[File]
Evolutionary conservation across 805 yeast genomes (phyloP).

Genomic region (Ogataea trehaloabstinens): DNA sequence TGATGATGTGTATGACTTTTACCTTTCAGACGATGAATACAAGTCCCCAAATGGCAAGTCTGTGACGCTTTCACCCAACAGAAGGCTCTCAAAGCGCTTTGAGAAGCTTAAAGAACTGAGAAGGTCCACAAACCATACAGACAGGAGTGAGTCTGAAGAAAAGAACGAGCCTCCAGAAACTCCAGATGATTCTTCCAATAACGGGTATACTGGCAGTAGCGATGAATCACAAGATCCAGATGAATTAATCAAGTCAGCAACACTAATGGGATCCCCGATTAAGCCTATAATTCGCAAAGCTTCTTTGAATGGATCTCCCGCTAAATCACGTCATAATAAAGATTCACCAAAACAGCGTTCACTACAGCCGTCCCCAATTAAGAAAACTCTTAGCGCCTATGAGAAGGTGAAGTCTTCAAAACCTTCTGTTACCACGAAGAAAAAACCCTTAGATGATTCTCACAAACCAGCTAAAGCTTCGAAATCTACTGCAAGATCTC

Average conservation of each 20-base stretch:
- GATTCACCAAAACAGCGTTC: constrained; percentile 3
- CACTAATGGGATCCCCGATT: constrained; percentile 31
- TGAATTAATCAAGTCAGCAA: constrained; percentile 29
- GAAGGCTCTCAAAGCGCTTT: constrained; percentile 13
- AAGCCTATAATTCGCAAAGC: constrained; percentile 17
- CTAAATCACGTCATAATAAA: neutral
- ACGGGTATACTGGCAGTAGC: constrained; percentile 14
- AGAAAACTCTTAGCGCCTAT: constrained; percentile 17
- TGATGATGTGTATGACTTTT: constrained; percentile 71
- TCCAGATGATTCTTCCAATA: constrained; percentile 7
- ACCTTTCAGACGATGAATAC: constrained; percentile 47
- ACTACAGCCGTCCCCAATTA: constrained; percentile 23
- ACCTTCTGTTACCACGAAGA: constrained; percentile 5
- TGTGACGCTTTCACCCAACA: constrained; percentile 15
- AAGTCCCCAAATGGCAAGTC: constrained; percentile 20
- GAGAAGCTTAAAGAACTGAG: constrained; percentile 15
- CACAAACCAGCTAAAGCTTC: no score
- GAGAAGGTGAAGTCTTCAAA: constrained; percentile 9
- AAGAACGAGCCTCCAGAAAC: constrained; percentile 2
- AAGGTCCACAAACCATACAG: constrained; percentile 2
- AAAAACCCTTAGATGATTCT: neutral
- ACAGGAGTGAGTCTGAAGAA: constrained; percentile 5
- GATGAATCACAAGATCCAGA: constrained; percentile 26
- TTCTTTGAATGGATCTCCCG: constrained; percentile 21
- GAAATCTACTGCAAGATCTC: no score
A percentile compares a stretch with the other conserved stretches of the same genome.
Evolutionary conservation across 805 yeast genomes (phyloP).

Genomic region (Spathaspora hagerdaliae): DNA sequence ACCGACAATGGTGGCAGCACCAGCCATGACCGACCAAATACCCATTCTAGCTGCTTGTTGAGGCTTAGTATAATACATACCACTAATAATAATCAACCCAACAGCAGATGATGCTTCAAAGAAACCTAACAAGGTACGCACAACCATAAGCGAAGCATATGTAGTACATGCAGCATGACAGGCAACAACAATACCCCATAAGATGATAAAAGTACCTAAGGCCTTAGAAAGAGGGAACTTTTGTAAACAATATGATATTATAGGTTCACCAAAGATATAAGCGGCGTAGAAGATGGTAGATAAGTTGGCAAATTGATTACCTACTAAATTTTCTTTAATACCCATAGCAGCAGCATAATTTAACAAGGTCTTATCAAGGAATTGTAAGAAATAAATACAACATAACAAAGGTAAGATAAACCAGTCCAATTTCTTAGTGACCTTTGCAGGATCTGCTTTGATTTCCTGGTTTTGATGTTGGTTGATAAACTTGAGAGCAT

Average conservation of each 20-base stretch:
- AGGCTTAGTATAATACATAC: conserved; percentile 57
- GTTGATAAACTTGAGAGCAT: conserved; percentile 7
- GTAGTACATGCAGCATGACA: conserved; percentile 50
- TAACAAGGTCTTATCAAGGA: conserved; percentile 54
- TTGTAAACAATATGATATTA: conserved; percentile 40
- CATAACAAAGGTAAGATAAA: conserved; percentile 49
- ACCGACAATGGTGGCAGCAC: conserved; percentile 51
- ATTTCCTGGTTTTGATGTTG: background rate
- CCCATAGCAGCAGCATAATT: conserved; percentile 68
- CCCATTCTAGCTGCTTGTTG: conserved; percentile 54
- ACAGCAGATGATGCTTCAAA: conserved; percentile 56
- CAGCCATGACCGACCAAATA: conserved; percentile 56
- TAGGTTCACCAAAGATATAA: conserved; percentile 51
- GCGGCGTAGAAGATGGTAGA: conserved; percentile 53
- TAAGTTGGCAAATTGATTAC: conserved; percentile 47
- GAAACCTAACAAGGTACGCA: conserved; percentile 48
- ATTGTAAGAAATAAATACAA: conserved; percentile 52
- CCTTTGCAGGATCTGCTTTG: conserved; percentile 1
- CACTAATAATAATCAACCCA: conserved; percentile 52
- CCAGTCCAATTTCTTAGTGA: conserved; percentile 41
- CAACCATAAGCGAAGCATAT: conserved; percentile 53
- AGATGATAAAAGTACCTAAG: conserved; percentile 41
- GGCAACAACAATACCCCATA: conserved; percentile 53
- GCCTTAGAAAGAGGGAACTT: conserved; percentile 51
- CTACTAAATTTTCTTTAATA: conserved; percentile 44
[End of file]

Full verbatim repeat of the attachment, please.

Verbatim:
Evolutionary conservation across 805 yeast genomes (phyloP).

Genomic region (Ogataea trehaloabstinens): DNA sequence TGATGATGTGTATGACTTTTACCTTTCAGACGATGAATACAAGTCCCCAAATGGCAAGTCTGTGACGCTTTCACCCAACAGAAGGCTCTCAAAGCGCTTTGAGAAGCTTAAAGAACTGAGAAGGTCCACAAACCATACAGACAGGAGTGAGTCTGAAGAAAAGAACGAGCCTCCAGAAACTCCAGATGATTCTTCCAATAACGGGTATACTGGCAGTAGCGATGAATCACAAGATCCAGATGAATTAATCAAGTCAGCAACACTAATGGGATCCCCGATTAAGCCTATAATTCGCAAAGCTTCTTTGAATGGATCTCCCGCTAAATCACGTCATAATAAAGATTCACCAAAACAGCGTTCACTACAGCCGTCCCCAATTAAGAAAACTCTTAGCGCCTATGAGAAGGTGAAGTCTTCAAAACCTTCTGTTACCACGAAGAAAAAACCCTTAGATGATTCTCACAAACCAGCTAAAGCTTCGAAATCTACTGCAAGATCTC

Average conservation of each 20-base stretch:
- GATTCACCAAAACAGCGTTC: constrained; percentile 3
- CACTAATGGGATCCCCGATT: constrained; percentile 31
- TGAATTAATCAAGTCAGCAA: constrained; percentile 29
- GAAGGCTCTCAAAGCGCTTT: constrained; percentile 13
- AAGCCTATAATTCGCAAAGC: constrained; percentile 17
- CTAAATCACGTCATAATAAA: neutral
- ACGGGTATACTGGCAGTAGC: constrained; percentile 14
- AGAAAACTCTTAGCGCCTAT: constrained; percentile 17
- TGATGATGTGTATGACTTTT: constrained; percentile 71
- TCCAGATGATTCTTCCAATA: constrained; percentile 7
- ACCTTTCAGACGATGAATAC: constrained; percentile 47
- ACTACAGCCGTCCCCAATTA: constrained; percentile 23
- ACCTTCTGTTACCACGAAGA: constrained; percentile 5
- TGTGACGCTTTCACCCAACA: constrained; percentile 15
- AAGTCCCCAAATGGCAAGTC: constrained; percentile 20
- GAGAAGCTTAAAGAACTGAG: constrained; percentile 15
- CACAAACCAGCTAAAGCTTC: no score
- GAGAAGGTGAAGTCTTCAAA: constrained; percentile 9
- AAGAACGAGCCTCCAGAAAC: constrained; percentile 2
- AAGGTCCACAAACCATACAG: constrained; percentile 2
- AAAAACCCTTAGATGATTCT: neutral
- ACAGGAGTGAGTCTGAAGAA: constrained; percentile 5
- GATGAATCACAAGATCCAGA: constrained; percentile 26
- TTCTTTGAATGGATCTCCCG: constrained; percentile 21
- GAAATCTACTGCAAGATCTC: no score
A percentile compares a stretch with the other conserved stretches of the same genome.
Evolutionary conservation across 805 yeast genomes (phyloP).

Genomic region (Spathaspora hagerdaliae): DNA sequence ACCGACAATGGTGGCAGCACCAGCCATGACCGACCAAATACCCATTCTAGCTGCTTGTTGAGGCTTAGTATAATACATACCACTAATAATAATCAACCCAACAGCAGATGATGCTTCAAAGAAACCTAACAAGGTACGCACAACCATAAGCGAAGCATATGTAGTACATGCAGCATGACAGGCAACAACAATACCCCATAAGATGATAAAAGTACCTAAGGCCTTAGAAAGAGGGAACTTTTGTAAACAATATGATATTATAGGTTCACCAAAGATATAAGCGGCGTAGAAGATGGTAGATAAGTTGGCAAATTGATTACCTACTAAATTTTCTTTAATACCCATAGCAGCAGCATAATTTAACAAGGTCTTATCAAGGAATTGTAAGAAATAAATACAACATAACAAAGGTAAGATAAACCAGTCCAATTTCTTAGTGACCTTTGCAGGATCTGCTTTGATTTCCTGGTTTTGATGTTGGTTGATAAACTTGAGAGCAT

Average conservation of each 20-base stretch:
- AGGCTTAGTATAATACATAC: conserved; percentile 57
- GTTGATAAACTTGAGAGCAT: conserved; percentile 7
- GTAGTACATGCAGCATGACA: conserved; percentile 50
- TAACAAGGTCTTATCAAGGA: conserved; percentile 54
- TTGTAAACAATATGATATTA: conserved; percentile 40
- CATAACAAAGGTAAGATAAA: conserved; percentile 49
- ACCGACAATGGTGGCAGCAC: conserved; percentile 51
- ATTTCCTGGTTTTGATGTTG: background rate
- CCCATAGCAGCAGCATAATT: conserved; percentile 68
- CCCATTCTAGCTGCTTGTTG: conserved; percentile 54
- ACAGCAGATGATGCTTCAAA: conserved; percentile 56
- CAGCCATGACCGACCAAATA: conserved; percentile 56
- TAGGTTCACCAAAGATATAA: conserved; percentile 51
- GCGGCGTAGAAGATGGTAGA: conserved; percentile 53
- TAAGTTGGCAAATTGATTAC: conserved; percentile 47
- GAAACCTAACAAGGTACGCA: conserved; percentile 48
- ATTGTAAGAAATAAATACAA: conserved; percentile 52
- CCTTTGCAGGATCTGCTTTG: conserved; percentile 1
- CACTAATAATAATCAACCCA: conserved; percentile 52
- CCAGTCCAATTTCTTAGTGA: conserved; percentile 41
- CAACCATAAGCGAAGCATAT: conserved; percentile 53
- AGATGATAAAAGTACCTAAG: conserved; percentile 41
- GGCAACAACAATACCCCATA: conserved; percentile 53
- GCCTTAGAAAGAGGGAACTT: conserved; percentile 51
- CTACTAAATTTTCTTTAATA: conserved; percentile 44